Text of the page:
FDA alerts to Class I recall of HeartMate LVAS System Monitor due to screen issues, risk of pump stop

Abbott Medical has announced a Class I recall of its HeartMate LVAS System Monitor under all lots/serial numbers because a correction needs to be made to the Left Ventricular Assist System (LVAS) monitor, according to the FDA.

Officials say affected units have screen issues that may cause the device’s pump to stop unexpectedly. The recall was identified as Class I because use of an uncorrected device may lead to major injury or death.

As a component of a HeartMate Left Ventricular Assist System (LVAS), the HeartMate System Monitor is indicated for use in operating rooms or during clinic visits. The device enables and/or facilitates clinicians to do the following:

  • Closely monitor system operation for the duration of an LVAD implant
  • Displays current operating mode, pump flow and speed, the overall status of the operation, and other information regarding the system performance
  • Set pump speed and other system parameters
  • Evaluate and monitor alarm conditions
  • Assess and save data demonstrating performance
  • Capture and download data at selected intervals for analysis

In situations when the heart is unable to effectively pump blood on its own, a Left Ventricular Assist System (LVAS) facilitates the function. Patients can rely on the device during the wait for a heart transplant, can use it to support heart recovery. For those who are not able to receive a transplant, it can even be used as a “permanent solution.”

U.S. customers may direct any questions or concerns to their local firm representative or can contact Abbott Medical Technical Support at 1-800-456-1477.

Affected products can be recognized under either of the two UDIs (Unique Device Identifiers), and then under the following twelve model numbers:


Model Numbers:

  • 1286
  • L1286
  • 1286A
  • L1286A
  • 1286A-US
  • L1286A-US
  • 1286C
  • L1286C
  • L1386
  • 1286A-CAN
  • 1286INT
  • L1286INT

Abbott Medical said the recall was initiated after a number of screen issues were identified in the functioning of the HeartMate System Monitor (of the HeartMate LVAS): frozen screens, buttons and screens overlapping, unresponsive buttons, distortions in text or graphics, and  missing or incorrect information shown on the display. Any one of these issues can lead a clinician to unintentionally altering the pump settings or stopping the pump altogether.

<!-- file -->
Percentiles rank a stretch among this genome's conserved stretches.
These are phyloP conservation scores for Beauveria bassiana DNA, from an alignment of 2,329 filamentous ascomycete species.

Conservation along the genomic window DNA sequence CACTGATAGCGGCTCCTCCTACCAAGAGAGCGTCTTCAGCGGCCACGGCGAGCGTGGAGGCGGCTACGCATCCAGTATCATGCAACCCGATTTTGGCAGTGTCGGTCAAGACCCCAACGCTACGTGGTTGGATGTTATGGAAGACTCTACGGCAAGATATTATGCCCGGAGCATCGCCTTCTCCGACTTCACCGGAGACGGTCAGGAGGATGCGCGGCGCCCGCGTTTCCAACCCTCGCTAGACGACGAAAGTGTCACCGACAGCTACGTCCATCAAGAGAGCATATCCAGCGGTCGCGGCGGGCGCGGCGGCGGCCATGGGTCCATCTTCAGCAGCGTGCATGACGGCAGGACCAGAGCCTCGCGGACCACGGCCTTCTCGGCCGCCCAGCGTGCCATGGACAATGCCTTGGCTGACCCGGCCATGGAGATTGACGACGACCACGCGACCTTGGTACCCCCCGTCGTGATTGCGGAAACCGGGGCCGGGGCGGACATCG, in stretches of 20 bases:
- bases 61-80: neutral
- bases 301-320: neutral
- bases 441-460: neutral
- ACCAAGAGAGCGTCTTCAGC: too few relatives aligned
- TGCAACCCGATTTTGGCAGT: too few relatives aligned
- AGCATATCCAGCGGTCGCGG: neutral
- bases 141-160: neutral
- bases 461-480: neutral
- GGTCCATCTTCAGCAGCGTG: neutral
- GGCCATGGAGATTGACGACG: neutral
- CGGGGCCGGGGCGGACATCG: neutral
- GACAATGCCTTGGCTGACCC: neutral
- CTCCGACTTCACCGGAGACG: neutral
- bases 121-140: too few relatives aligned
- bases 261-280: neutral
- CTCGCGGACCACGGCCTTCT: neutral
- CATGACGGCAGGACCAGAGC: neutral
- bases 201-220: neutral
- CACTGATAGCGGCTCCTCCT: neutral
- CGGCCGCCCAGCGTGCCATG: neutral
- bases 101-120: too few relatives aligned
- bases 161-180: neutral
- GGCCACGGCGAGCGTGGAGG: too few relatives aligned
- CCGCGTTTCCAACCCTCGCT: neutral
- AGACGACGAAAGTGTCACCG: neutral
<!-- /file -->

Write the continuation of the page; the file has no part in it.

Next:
Because of these potential issues, customers are advised that using an uncorrected device may cause a number of adverse conditions or health outcomes. Notably, a pump stop could lead to a decrease in blood pressure and insufficient blood flow, or hemodynamic compromise, which can result in “brain damage, heart or organ failure, and death.”

To date of the June 28, 2024 FDA announcement, Abbott Medical has received 14 reports or related injuries, and no reports of death.

The letter provided guidelines for clinicians in a range of situations involving potential display screen issues:

  • In the event that the unit has been running for a prolonged time, or if screen issues are noted, the System Monitor should be restarted before connecting to the patient controller.
  • To initiate a full restart, which should take about 10 seconds, use the On/Off Switch (on the back of the System Monitor) to turn off and then turn on device.
    • Users should note that if the unit is restarted while connected to the patient’s controller, the LVAD settings will not change.
  • In the event that screen display problems persist even after the restart, check to ensure that all cables and connections are secure and not damaged.
    • If the screen issues are still not resolved, use a different System Monitor.
  • In the event that the “Stop Pump” button is accidentally pressed because of the display problems, note that the pump will briefly sop and then restart. However, if the “Stop Pump” button is held down for over 10 seconds, the pump will stop, and the controller’s “Pump Off Alarm” will sound.
    • To attempt a pump restart and resolve the “Pump Off Alarm,” users are directed, per the Instructions for Use, to press any button on the controller.

An Urgent Medical Device Correction Letter sent to all impacted customers on May 8, 2024, reinforces that display issues can typically be resolved by restarting the System Monitor. The letter also makes the following requests:

  • Ensure that the notice is distributed to all relevant personnel at any institutions where the potentially affected devices are known to be in use.
  • Ensure that all relevant parties/institutions complete and submit the acknowledgement form via email to MCSHMNotices@Abbott.com.

As the FDA continues to oversee this recall, healthcare professionals and consumers are encouraged to report any related adverse experiences to the agency’s MedWatch Adverse Event Reporting Program.


If you or a loved one has suffered an adverse health outcome that can be traced to a clinician’s improper use of a medical device, your case warrants attention and your family deserves maximum compensation. Our attorneys at TruLaw have the experience and resources to help you fight for for the best outcome and hold the responsible party accountable. To learn about how we can help you begin building a case, we invite you to contact us or take our free Instant Case Evaluation ℠.